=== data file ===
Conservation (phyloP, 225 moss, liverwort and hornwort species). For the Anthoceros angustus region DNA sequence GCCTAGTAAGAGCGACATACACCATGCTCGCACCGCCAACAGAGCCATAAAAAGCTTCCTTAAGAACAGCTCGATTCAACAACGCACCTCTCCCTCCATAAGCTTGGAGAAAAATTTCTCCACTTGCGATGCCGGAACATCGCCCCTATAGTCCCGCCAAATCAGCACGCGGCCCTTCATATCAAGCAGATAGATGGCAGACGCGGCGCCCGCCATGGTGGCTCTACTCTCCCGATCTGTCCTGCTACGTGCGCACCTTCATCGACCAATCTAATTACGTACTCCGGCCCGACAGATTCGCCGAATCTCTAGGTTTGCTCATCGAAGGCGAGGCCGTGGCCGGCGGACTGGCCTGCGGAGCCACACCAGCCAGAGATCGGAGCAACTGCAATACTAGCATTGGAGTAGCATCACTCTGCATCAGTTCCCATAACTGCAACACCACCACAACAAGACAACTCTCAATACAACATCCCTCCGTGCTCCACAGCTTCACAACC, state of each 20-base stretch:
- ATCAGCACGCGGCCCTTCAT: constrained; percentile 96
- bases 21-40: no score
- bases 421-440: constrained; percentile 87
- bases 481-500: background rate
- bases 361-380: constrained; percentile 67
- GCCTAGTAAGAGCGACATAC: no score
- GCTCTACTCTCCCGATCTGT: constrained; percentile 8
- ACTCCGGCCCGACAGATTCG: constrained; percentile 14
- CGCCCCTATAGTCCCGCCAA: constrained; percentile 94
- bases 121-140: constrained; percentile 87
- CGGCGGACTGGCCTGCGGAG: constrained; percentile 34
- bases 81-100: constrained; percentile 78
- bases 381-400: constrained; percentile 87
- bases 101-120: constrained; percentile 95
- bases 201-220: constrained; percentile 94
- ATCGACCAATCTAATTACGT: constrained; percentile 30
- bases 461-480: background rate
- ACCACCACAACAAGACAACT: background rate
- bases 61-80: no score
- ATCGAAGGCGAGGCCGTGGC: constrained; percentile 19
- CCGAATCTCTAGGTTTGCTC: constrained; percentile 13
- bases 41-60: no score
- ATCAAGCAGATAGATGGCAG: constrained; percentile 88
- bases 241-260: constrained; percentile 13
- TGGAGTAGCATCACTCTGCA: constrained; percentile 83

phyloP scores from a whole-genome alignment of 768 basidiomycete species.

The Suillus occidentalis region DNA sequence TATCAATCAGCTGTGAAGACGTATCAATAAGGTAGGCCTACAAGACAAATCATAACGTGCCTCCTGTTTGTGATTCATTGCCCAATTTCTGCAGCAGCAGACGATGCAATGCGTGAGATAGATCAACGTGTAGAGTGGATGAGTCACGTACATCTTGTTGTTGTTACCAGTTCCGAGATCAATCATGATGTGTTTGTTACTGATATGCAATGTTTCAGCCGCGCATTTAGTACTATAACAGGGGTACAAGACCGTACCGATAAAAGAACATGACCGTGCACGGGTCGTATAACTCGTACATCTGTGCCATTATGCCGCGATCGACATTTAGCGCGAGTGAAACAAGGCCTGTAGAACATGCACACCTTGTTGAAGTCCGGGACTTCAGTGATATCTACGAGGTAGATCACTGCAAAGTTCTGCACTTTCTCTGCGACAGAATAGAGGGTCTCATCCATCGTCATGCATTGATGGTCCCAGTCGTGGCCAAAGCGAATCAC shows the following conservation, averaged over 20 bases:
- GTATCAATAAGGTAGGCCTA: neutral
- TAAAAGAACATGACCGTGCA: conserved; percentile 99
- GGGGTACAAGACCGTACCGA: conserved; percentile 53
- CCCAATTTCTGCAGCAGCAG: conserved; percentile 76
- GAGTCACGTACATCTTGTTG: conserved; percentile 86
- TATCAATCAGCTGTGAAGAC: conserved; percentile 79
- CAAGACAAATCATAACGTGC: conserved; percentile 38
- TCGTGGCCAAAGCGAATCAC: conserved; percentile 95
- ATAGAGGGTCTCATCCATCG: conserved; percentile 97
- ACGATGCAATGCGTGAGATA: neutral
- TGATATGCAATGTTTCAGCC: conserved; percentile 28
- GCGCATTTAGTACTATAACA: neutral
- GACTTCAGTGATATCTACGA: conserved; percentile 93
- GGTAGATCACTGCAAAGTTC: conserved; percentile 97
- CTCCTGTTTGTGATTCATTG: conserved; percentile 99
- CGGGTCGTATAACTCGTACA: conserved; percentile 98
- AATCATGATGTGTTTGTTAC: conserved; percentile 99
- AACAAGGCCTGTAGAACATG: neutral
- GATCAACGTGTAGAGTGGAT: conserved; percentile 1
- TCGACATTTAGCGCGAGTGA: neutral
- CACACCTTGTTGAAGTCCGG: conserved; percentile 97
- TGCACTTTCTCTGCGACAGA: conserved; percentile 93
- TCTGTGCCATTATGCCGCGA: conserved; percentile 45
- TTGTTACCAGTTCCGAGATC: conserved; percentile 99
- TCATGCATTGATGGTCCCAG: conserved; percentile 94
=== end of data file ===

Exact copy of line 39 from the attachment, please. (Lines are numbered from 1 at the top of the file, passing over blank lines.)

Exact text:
- TGATATGCAATGTTTCAGCC: conserved; percentile 28